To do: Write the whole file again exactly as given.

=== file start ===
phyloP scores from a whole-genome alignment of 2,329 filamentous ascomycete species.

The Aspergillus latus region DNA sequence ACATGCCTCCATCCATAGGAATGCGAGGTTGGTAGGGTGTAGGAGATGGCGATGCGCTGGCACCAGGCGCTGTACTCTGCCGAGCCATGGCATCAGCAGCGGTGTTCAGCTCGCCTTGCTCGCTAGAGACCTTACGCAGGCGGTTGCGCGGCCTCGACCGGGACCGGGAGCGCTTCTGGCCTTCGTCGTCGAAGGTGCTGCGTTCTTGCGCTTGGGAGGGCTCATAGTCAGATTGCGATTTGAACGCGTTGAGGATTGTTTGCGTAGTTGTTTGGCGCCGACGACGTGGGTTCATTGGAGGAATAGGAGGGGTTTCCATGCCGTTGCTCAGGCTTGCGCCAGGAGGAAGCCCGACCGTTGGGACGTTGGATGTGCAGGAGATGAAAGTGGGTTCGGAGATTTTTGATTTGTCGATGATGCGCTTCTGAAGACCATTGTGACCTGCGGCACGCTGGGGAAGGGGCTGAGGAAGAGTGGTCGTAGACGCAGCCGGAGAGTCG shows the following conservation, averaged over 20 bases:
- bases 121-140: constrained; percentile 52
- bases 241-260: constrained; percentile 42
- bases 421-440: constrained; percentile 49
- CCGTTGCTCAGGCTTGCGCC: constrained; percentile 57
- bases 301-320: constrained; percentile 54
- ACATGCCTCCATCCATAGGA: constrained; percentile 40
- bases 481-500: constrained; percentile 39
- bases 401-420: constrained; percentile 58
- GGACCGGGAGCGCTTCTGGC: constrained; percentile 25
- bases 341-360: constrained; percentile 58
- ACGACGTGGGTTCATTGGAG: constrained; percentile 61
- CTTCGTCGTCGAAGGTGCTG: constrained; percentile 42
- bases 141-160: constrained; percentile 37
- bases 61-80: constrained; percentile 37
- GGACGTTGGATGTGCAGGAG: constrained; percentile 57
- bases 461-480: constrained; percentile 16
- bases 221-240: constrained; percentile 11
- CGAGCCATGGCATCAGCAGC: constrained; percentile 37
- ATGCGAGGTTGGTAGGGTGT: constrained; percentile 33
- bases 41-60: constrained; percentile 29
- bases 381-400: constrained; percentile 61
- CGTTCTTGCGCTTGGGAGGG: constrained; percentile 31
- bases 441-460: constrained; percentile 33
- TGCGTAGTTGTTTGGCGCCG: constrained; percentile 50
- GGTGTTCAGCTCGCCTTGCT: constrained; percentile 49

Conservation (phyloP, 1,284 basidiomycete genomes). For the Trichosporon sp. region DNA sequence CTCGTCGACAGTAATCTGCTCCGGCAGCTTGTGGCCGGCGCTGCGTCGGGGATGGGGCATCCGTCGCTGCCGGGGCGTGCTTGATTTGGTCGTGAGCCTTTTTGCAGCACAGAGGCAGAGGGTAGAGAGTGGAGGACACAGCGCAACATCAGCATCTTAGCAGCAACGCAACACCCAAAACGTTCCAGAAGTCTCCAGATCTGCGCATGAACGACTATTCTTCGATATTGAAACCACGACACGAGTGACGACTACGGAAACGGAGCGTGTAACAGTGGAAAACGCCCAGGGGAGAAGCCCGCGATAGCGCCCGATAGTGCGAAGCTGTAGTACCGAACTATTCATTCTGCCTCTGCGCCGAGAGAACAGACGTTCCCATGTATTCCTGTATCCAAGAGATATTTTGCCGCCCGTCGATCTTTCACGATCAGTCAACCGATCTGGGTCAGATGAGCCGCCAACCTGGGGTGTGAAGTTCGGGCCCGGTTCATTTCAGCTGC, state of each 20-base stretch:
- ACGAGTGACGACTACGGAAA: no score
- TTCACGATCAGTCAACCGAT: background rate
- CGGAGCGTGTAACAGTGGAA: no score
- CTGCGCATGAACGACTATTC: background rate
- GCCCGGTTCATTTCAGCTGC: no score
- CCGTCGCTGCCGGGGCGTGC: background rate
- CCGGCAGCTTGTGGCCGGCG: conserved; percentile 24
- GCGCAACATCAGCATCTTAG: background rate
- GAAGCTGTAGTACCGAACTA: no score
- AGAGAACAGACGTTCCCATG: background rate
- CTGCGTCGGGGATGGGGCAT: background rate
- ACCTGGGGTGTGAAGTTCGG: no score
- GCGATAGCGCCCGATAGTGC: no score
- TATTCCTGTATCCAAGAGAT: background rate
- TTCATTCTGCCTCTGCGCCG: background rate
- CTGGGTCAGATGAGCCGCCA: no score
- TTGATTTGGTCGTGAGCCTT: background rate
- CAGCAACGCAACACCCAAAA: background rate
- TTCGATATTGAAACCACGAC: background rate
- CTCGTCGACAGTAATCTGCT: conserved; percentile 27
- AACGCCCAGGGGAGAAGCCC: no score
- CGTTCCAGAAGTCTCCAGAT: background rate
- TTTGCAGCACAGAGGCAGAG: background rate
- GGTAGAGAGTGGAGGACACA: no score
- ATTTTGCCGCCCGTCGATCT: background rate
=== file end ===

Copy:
phyloP scores from a whole-genome alignment of 2,329 filamentous ascomycete species.

The Aspergillus latus region DNA sequence ACATGCCTCCATCCATAGGAATGCGAGGTTGGTAGGGTGTAGGAGATGGCGATGCGCTGGCACCAGGCGCTGTACTCTGCCGAGCCATGGCATCAGCAGCGGTGTTCAGCTCGCCTTGCTCGCTAGAGACCTTACGCAGGCGGTTGCGCGGCCTCGACCGGGACCGGGAGCGCTTCTGGCCTTCGTCGTCGAAGGTGCTGCGTTCTTGCGCTTGGGAGGGCTCATAGTCAGATTGCGATTTGAACGCGTTGAGGATTGTTTGCGTAGTTGTTTGGCGCCGACGACGTGGGTTCATTGGAGGAATAGGAGGGGTTTCCATGCCGTTGCTCAGGCTTGCGCCAGGAGGAAGCCCGACCGTTGGGACGTTGGATGTGCAGGAGATGAAAGTGGGTTCGGAGATTTTTGATTTGTCGATGATGCGCTTCTGAAGACCATTGTGACCTGCGGCACGCTGGGGAAGGGGCTGAGGAAGAGTGGTCGTAGACGCAGCCGGAGAGTCG shows the following conservation, averaged over 20 bases:
- bases 121-140: constrained; percentile 52
- bases 241-260: constrained; percentile 42
- bases 421-440: constrained; percentile 49
- CCGTTGCTCAGGCTTGCGCC: constrained; percentile 57
- bases 301-320: constrained; percentile 54
- ACATGCCTCCATCCATAGGA: constrained; percentile 40
- bases 481-500: constrained; percentile 39
- bases 401-420: constrained; percentile 58
- GGACCGGGAGCGCTTCTGGC: constrained; percentile 25
- bases 341-360: constrained; percentile 58
- ACGACGTGGGTTCATTGGAG: constrained; percentile 61
- CTTCGTCGTCGAAGGTGCTG: constrained; percentile 42
- bases 141-160: constrained; percentile 37
- bases 61-80: constrained; percentile 37
- GGACGTTGGATGTGCAGGAG: constrained; percentile 57
- bases 461-480: constrained; percentile 16
- bases 221-240: constrained; percentile 11
- CGAGCCATGGCATCAGCAGC: constrained; percentile 37
- ATGCGAGGTTGGTAGGGTGT: constrained; percentile 33
- bases 41-60: constrained; percentile 29
- bases 381-400: constrained; percentile 61
- CGTTCTTGCGCTTGGGAGGG: constrained; percentile 31
- bases 441-460: constrained; percentile 33
- TGCGTAGTTGTTTGGCGCCG: constrained; percentile 50
- GGTGTTCAGCTCGCCTTGCT: constrained; percentile 49

Conservation (phyloP, 1,284 basidiomycete genomes). For the Trichosporon sp. region DNA sequence CTCGTCGACAGTAATCTGCTCCGGCAGCTTGTGGCCGGCGCTGCGTCGGGGATGGGGCATCCGTCGCTGCCGGGGCGTGCTTGATTTGGTCGTGAGCCTTTTTGCAGCACAGAGGCAGAGGGTAGAGAGTGGAGGACACAGCGCAACATCAGCATCTTAGCAGCAACGCAACACCCAAAACGTTCCAGAAGTCTCCAGATCTGCGCATGAACGACTATTCTTCGATATTGAAACCACGACACGAGTGACGACTACGGAAACGGAGCGTGTAACAGTGGAAAACGCCCAGGGGAGAAGCCCGCGATAGCGCCCGATAGTGCGAAGCTGTAGTACCGAACTATTCATTCTGCCTCTGCGCCGAGAGAACAGACGTTCCCATGTATTCCTGTATCCAAGAGATATTTTGCCGCCCGTCGATCTTTCACGATCAGTCAACCGATCTGGGTCAGATGAGCCGCCAACCTGGGGTGTGAAGTTCGGGCCCGGTTCATTTCAGCTGC, state of each 20-base stretch:
- ACGAGTGACGACTACGGAAA: no score
- TTCACGATCAGTCAACCGAT: background rate
- CGGAGCGTGTAACAGTGGAA: no score
- CTGCGCATGAACGACTATTC: background rate
- GCCCGGTTCATTTCAGCTGC: no score
- CCGTCGCTGCCGGGGCGTGC: background rate
- CCGGCAGCTTGTGGCCGGCG: conserved; percentile 24
- GCGCAACATCAGCATCTTAG: background rate
- GAAGCTGTAGTACCGAACTA: no score
- AGAGAACAGACGTTCCCATG: background rate
- CTGCGTCGGGGATGGGGCAT: background rate
- ACCTGGGGTGTGAAGTTCGG: no score
- GCGATAGCGCCCGATAGTGC: no score
- TATTCCTGTATCCAAGAGAT: background rate
- TTCATTCTGCCTCTGCGCCG: background rate
- CTGGGTCAGATGAGCCGCCA: no score
- TTGATTTGGTCGTGAGCCTT: background rate
- CAGCAACGCAACACCCAAAA: background rate
- TTCGATATTGAAACCACGAC: background rate
- CTCGTCGACAGTAATCTGCT: conserved; percentile 27
- AACGCCCAGGGGAGAAGCCC: no score
- CGTTCCAGAAGTCTCCAGAT: background rate
- TTTGCAGCACAGAGGCAGAG: background rate
- GGTAGAGAGTGGAGGACACA: no score
- ATTTTGCCGCCCGTCGATCT: background rate